The U.S. News Best High Schools rankings, released today, give national recognition to 5,948 public high schools in all 50 states and the District of Columbia. These schools were awarded gold, silver and bronze medals based on their students’ graduation rates, performance on state tests and college readiness. U.S. News teamed with North Carolina-based RTI International, a global nonprofit social science research firm, to produce the rankings.
How the 2018 Best High Schools Rankings Compare With the 2017 Rankings
In total, 4,012, or 66.4 percent, of the high schools that received medal recognition from U.S. News in the 2017 Best High Schools rankings remain in the 2018 rankings as gold, silver or bronze medal winners. That means that 33.6 percent of the high schools that were ranked in 2017 are not ranked in 2018.
Of the schools that were gold medal winners in the 2017 rankings, 90 percent remain in the 2018 rankings as gold, silver or bronze medal winners. The vast majority of the 2017 gold medal winners — 77.4 percent — continue as gold in 2018.
Of the schools that were silver medal winners in the 2017 rankings, 74.1 percent remain in the 2018 rankings as gold, silver or bronze medal winners. Far more than half of the 2017 silver medal winners — 66.6 percent — continue as silver in 2018.
And of the schools that were bronze medal winners in the 2017 rankings, 58.2 percent remain in the 2018 rankings as gold, silver or bronze medal winners. More than half of the 2017 bronze medal winners — 52.5 percent — continue as bronze in 2018.
Overall, in the 2018 rankings, 28.9 percent of eligible high schools earned a medal.
These rankings results show that the bronze medal schools are much less consistent in their year-to-year performance, especially when compared with the relatively high year-to-year consistency of the gold medal schools and, to a slightly lesser degree, the silver medal schools.
Methodology Overview and Changes to the 2018 Rankings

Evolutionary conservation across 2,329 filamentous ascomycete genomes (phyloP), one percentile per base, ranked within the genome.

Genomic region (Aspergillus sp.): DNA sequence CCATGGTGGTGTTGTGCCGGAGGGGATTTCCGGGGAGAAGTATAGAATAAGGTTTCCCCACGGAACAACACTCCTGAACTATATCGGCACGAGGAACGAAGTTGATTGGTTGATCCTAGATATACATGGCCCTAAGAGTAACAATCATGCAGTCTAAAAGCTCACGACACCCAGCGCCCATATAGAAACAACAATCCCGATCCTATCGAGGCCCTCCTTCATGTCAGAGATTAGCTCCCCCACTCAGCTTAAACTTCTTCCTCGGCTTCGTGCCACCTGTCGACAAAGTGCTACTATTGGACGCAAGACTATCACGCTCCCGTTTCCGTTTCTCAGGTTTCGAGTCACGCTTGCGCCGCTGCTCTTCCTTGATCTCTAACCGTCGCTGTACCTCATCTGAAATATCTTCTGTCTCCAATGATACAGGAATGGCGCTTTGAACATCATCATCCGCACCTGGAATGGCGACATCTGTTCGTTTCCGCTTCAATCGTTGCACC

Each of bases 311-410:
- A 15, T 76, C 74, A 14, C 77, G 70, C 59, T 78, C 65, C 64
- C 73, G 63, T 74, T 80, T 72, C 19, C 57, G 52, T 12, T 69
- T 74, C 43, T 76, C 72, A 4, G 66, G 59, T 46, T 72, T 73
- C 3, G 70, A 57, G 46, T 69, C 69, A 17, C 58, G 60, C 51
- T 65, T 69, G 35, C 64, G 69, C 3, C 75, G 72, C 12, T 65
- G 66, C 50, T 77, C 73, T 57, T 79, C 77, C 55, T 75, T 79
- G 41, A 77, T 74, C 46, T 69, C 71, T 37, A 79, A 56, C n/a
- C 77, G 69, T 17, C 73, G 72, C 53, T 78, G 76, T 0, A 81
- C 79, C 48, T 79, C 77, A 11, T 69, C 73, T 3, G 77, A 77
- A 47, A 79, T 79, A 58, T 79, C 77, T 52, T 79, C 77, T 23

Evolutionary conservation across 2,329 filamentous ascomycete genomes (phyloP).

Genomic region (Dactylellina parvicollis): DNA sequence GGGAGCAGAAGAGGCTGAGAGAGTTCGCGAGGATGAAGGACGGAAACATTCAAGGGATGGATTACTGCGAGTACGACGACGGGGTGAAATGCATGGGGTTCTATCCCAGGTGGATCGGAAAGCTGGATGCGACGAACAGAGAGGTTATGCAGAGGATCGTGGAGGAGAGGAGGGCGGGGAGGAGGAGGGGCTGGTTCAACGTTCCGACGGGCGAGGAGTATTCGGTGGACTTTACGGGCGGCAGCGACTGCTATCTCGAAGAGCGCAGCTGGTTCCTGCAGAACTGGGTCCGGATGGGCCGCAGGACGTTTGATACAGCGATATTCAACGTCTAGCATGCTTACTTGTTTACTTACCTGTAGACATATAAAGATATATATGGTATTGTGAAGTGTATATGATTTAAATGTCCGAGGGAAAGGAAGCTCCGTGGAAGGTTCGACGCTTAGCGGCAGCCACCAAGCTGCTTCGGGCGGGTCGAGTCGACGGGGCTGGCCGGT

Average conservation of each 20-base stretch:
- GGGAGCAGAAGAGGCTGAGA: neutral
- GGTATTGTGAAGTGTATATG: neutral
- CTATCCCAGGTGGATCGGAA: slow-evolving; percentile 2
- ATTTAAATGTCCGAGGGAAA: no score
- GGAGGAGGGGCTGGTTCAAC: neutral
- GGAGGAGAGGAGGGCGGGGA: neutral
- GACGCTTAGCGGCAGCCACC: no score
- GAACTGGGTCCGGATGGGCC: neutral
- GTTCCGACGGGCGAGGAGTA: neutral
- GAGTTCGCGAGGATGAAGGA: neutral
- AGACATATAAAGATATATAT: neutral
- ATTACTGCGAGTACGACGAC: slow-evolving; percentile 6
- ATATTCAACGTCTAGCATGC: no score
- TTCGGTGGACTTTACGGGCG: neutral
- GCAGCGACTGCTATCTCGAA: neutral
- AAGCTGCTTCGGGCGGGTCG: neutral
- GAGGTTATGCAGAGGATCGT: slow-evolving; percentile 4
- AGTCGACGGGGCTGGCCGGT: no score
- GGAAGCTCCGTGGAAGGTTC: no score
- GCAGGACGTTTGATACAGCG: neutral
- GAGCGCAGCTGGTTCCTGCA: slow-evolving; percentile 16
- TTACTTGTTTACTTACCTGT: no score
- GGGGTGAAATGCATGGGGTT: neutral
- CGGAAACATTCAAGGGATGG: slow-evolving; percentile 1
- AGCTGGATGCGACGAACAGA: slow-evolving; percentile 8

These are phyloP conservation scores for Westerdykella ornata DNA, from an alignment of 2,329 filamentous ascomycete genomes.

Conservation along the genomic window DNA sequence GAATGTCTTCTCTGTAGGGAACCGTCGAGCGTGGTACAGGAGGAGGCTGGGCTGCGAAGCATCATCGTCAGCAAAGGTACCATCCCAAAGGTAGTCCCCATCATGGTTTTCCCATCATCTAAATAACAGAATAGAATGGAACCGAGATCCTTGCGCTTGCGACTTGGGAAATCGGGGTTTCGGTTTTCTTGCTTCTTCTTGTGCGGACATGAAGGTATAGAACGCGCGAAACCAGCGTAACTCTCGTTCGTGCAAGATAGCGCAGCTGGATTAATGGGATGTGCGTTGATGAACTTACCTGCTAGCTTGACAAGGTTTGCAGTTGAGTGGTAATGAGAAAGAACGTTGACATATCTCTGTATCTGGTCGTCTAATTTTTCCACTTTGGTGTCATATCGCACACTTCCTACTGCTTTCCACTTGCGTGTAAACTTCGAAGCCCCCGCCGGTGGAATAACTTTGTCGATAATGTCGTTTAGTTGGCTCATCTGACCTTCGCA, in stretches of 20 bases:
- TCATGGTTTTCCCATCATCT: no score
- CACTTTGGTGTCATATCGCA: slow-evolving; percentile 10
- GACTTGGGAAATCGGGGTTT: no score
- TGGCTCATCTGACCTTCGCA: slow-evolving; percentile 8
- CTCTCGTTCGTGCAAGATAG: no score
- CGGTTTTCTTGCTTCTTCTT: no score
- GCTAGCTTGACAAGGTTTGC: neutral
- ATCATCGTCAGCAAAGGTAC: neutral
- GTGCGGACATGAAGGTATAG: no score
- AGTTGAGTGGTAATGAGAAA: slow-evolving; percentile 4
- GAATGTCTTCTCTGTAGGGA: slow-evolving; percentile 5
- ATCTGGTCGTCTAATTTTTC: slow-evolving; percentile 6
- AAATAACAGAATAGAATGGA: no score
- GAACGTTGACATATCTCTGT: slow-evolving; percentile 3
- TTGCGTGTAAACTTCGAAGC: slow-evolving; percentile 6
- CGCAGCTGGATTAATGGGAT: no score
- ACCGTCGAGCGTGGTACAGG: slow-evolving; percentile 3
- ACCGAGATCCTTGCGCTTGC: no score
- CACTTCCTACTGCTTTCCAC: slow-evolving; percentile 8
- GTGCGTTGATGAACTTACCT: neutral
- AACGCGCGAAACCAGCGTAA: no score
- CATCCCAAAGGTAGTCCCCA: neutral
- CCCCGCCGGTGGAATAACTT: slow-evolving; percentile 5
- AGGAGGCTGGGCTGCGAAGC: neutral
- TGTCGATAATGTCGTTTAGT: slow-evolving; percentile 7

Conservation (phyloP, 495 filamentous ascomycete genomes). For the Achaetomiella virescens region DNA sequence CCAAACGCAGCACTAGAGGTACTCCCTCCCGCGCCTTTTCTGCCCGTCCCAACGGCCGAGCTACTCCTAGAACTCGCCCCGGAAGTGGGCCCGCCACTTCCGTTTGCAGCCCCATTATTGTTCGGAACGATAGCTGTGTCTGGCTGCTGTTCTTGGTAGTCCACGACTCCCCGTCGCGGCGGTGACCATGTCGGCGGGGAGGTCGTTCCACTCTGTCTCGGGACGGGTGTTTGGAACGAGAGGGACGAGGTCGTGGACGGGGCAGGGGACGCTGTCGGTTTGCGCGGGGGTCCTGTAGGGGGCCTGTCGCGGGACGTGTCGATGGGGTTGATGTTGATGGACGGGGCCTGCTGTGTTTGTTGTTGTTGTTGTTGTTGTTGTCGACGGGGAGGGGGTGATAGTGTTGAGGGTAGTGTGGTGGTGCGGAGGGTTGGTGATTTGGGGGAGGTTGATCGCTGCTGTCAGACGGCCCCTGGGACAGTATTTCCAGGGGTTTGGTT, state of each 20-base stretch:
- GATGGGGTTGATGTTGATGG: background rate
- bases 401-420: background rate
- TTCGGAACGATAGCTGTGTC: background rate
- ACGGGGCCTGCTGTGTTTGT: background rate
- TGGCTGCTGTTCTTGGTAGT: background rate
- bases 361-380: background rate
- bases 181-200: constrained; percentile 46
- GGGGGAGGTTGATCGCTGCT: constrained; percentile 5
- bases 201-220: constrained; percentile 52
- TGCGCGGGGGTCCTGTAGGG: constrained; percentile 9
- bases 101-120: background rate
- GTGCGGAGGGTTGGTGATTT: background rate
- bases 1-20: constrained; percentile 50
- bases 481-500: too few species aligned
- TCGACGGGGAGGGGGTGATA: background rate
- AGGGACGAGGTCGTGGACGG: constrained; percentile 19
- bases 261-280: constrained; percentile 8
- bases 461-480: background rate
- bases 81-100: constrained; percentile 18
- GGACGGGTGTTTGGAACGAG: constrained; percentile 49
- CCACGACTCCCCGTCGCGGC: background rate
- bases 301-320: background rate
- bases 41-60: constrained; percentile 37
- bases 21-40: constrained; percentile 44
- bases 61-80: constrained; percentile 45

U.S. News identifies the “best” schools using a four-step process that considers whether a school is serving all of its students — including disadvantaged populations. The first three steps include indicators such as student performance on state assessments and school graduation rates. Schools that make it to the fourth step are then assessed on the degree to which students are prepared for college-level work.
Each year, U.S. News is asked why individual schools moved up or down in the rankings compared with previous years. There are many possible reasons a school’s ranking changed in 2018. The most common explanations are outlined below.
1. Increased threshold for school graduation rates in the methodology
2. Inclusion of International Baccalaureate test data in the rankings
3. Changes in the way U.S. News evaluates ties
4. Updates to the College Readiness Index
5. Changes in state assessment data and relative performance on state tests
6. Changes in relative or absolute performance on college-level coursework
7. Suppression of state test results, missing state test data, changes in free and reduced-price lunch eligibility or lack of AP test results
1. Increased threshold for school graduation rates in the methodology: Graduation rates are an important indicator of how well a school is succeeding for all its students. This year, U.S. News raised the graduation rate threshold needed to pass step three to 80 percent or higher. In the 2017 rankings, schools needed a graduation rate of 75 percent or higher. Schools that did not meet this threshold did not move on to step four of the methodology.